Open source is one of the most important technology trends of our time. It’s the lifeblood of the digital economy and the preeminent way that software-based innovation happens today. In fact, it’s estimated that over 90% of software released today contains open source libraries.
There's no doubt the open source model is effective and impactful. But is there still room for improvement? When comparing the broader software industry’s processes to that of open source communities, one big gap stands out: productivity management.
By and large, open source project leads and maintainers have been slow to adopt modern productivity and project management practices and tools commonly embraced by startups and enterprises to drive the efficiency and predictability of software development processes. It’s time we examine how the application of these approaches and capabilities can improve the management of open source projects for the better.
Understanding productivity in open source software development
The open source model, at its heart, is community-driven. There is no single definition of success for different communities, so a one-size-fits-all approach to measuring success does not exist. And what we have traditionally thought of as productivity measures for software development, like commit velocity, the number of pull requests approved and merged, and even the lines of code delivered, only tell part of the story.
Open source projects are people-powered. We need to take a holistic and humanistic approach to measuring productivity that goes beyond traditional measures. I think this new approach should focus on the fact that great open source is about communication and coordination among a diverse community of contributors. The level of inclusivity, openness, and transparency within communities impacts how people feel about their participation, resulting in more productive teams.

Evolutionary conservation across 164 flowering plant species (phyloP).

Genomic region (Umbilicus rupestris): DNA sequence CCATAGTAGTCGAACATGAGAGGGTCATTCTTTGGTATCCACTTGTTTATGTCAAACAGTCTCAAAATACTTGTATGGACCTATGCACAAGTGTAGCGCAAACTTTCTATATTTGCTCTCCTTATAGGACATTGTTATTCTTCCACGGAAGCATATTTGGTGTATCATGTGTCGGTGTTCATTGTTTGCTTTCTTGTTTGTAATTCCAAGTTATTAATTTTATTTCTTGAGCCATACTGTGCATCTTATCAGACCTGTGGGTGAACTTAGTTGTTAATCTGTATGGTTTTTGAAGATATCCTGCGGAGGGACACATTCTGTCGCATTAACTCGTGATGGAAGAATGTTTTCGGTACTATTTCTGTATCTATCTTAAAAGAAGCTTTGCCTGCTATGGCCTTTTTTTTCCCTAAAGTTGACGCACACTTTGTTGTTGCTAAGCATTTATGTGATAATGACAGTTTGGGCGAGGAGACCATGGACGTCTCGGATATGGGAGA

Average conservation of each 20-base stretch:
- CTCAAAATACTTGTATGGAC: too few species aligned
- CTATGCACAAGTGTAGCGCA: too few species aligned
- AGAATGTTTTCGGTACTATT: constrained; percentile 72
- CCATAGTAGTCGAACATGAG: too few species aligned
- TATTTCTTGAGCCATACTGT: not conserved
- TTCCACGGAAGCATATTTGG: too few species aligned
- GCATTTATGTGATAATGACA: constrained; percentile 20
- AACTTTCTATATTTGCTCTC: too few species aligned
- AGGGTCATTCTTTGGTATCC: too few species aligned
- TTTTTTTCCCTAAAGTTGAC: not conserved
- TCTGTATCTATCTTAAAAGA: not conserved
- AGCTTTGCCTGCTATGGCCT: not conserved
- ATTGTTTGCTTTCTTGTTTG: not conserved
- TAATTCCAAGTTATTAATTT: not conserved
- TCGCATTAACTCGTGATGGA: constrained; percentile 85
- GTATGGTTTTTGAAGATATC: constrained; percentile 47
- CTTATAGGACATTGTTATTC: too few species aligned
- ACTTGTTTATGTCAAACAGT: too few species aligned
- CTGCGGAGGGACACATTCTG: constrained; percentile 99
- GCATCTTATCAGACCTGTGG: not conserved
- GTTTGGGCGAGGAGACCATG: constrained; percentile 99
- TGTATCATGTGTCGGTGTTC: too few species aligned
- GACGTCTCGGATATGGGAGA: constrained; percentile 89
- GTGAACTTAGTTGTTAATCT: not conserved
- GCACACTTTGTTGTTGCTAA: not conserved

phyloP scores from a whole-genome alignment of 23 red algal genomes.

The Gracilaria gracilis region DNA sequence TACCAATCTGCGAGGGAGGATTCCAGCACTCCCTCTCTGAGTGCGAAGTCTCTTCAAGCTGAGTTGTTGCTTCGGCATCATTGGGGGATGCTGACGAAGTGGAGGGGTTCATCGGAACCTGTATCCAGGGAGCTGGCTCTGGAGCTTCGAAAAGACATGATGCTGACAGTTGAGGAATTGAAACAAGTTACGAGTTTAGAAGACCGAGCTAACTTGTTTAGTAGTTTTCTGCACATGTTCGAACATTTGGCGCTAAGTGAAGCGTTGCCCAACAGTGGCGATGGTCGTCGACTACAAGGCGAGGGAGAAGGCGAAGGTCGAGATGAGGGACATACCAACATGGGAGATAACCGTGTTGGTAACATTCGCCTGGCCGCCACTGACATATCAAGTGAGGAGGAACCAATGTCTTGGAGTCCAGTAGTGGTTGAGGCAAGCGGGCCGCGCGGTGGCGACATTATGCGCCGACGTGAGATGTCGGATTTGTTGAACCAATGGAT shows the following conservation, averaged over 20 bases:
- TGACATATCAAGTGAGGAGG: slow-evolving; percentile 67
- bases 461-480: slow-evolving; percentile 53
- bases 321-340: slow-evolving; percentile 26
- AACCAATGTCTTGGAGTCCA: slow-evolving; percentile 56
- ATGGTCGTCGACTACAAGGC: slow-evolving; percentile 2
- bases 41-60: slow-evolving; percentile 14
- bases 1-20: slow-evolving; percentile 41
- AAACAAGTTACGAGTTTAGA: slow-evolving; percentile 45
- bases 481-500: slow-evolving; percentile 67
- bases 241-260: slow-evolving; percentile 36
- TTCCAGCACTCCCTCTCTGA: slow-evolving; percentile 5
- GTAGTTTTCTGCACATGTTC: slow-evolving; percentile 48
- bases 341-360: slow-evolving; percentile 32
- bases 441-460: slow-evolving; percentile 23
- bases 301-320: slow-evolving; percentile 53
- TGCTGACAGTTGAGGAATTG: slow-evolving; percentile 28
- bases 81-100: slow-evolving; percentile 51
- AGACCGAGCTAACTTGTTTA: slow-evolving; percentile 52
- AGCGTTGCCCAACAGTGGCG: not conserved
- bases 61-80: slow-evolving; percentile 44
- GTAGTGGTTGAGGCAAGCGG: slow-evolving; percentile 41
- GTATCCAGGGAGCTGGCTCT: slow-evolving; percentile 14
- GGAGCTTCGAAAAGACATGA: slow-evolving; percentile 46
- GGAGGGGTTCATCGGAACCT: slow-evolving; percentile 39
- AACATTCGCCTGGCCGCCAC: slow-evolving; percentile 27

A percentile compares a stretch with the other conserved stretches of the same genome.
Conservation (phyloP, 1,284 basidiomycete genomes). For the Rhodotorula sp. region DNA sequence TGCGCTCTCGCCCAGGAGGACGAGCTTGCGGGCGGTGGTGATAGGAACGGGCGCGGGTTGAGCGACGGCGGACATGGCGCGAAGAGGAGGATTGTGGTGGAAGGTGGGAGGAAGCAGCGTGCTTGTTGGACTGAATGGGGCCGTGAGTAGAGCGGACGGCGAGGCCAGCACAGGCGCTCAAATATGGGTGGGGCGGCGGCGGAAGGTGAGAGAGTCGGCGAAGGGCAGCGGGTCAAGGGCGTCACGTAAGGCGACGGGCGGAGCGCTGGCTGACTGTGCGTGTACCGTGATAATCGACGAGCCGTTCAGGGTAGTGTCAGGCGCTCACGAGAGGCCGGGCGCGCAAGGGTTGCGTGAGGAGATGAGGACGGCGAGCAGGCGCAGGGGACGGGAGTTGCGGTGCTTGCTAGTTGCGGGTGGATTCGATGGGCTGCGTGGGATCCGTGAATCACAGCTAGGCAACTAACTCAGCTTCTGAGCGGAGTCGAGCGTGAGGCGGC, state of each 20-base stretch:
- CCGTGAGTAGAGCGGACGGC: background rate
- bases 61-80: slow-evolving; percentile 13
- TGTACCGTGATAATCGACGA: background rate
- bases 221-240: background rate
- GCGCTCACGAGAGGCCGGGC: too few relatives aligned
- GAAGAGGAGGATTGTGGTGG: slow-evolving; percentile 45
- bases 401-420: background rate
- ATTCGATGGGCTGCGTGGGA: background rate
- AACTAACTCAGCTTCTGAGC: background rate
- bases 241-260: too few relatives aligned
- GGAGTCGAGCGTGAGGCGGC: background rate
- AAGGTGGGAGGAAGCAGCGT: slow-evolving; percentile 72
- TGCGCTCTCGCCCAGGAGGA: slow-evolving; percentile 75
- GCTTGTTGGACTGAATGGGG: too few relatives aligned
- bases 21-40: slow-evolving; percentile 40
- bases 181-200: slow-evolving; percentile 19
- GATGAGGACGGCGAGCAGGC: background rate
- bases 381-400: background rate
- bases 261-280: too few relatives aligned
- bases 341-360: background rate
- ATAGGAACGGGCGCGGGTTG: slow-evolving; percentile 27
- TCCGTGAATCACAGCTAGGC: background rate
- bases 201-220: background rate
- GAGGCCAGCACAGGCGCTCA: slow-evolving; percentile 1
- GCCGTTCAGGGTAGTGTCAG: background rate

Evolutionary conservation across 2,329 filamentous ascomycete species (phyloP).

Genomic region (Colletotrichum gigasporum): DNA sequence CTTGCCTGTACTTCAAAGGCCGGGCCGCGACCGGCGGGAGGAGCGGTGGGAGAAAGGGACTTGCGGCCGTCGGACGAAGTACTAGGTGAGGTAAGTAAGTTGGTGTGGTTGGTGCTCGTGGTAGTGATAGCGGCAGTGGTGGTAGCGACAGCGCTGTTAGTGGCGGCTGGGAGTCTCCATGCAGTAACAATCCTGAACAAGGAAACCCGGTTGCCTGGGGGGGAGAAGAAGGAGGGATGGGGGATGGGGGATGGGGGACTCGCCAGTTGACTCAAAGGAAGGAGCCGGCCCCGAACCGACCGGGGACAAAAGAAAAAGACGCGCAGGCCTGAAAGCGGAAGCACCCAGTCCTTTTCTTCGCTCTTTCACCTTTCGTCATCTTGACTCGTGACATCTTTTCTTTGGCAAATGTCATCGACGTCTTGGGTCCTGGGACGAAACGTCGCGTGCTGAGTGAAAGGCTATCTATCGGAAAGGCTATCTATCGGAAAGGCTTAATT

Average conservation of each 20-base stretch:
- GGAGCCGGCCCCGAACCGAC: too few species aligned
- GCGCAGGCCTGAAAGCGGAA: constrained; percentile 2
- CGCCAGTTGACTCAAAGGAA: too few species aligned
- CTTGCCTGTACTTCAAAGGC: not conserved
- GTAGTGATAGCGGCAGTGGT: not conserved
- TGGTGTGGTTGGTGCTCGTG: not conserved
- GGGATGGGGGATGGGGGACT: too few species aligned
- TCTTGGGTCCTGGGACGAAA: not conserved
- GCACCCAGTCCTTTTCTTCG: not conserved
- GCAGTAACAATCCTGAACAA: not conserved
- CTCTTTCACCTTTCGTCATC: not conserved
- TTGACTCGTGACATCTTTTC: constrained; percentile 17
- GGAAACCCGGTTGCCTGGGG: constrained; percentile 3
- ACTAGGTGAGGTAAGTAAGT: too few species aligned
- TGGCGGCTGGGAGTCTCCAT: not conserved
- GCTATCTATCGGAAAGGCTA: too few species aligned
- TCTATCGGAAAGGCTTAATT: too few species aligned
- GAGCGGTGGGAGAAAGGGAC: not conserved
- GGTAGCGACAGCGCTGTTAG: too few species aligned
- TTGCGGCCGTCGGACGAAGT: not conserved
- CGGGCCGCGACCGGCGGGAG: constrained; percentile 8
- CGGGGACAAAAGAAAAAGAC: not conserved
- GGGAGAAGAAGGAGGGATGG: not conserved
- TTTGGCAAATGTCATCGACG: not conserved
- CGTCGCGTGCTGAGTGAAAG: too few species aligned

These and other dimensions of what contributes to productivity on open source teams can be understood and measured with the SPACE framework, which was developed based on learnings from the proprietary world and research conducted by GitHub, the University of Victoria in Canada, and Microsoft. I believe that the SPACE framework has the potential to provide a balanced view of what is happening in open source projects, which would help to drive and optimize collaboration and participation among project team members.
A more accurate productivity framework
The SPACE framework acronym stands for:
- Satisfaction and well-being
- Communication and collaboration
- Efficiency and flow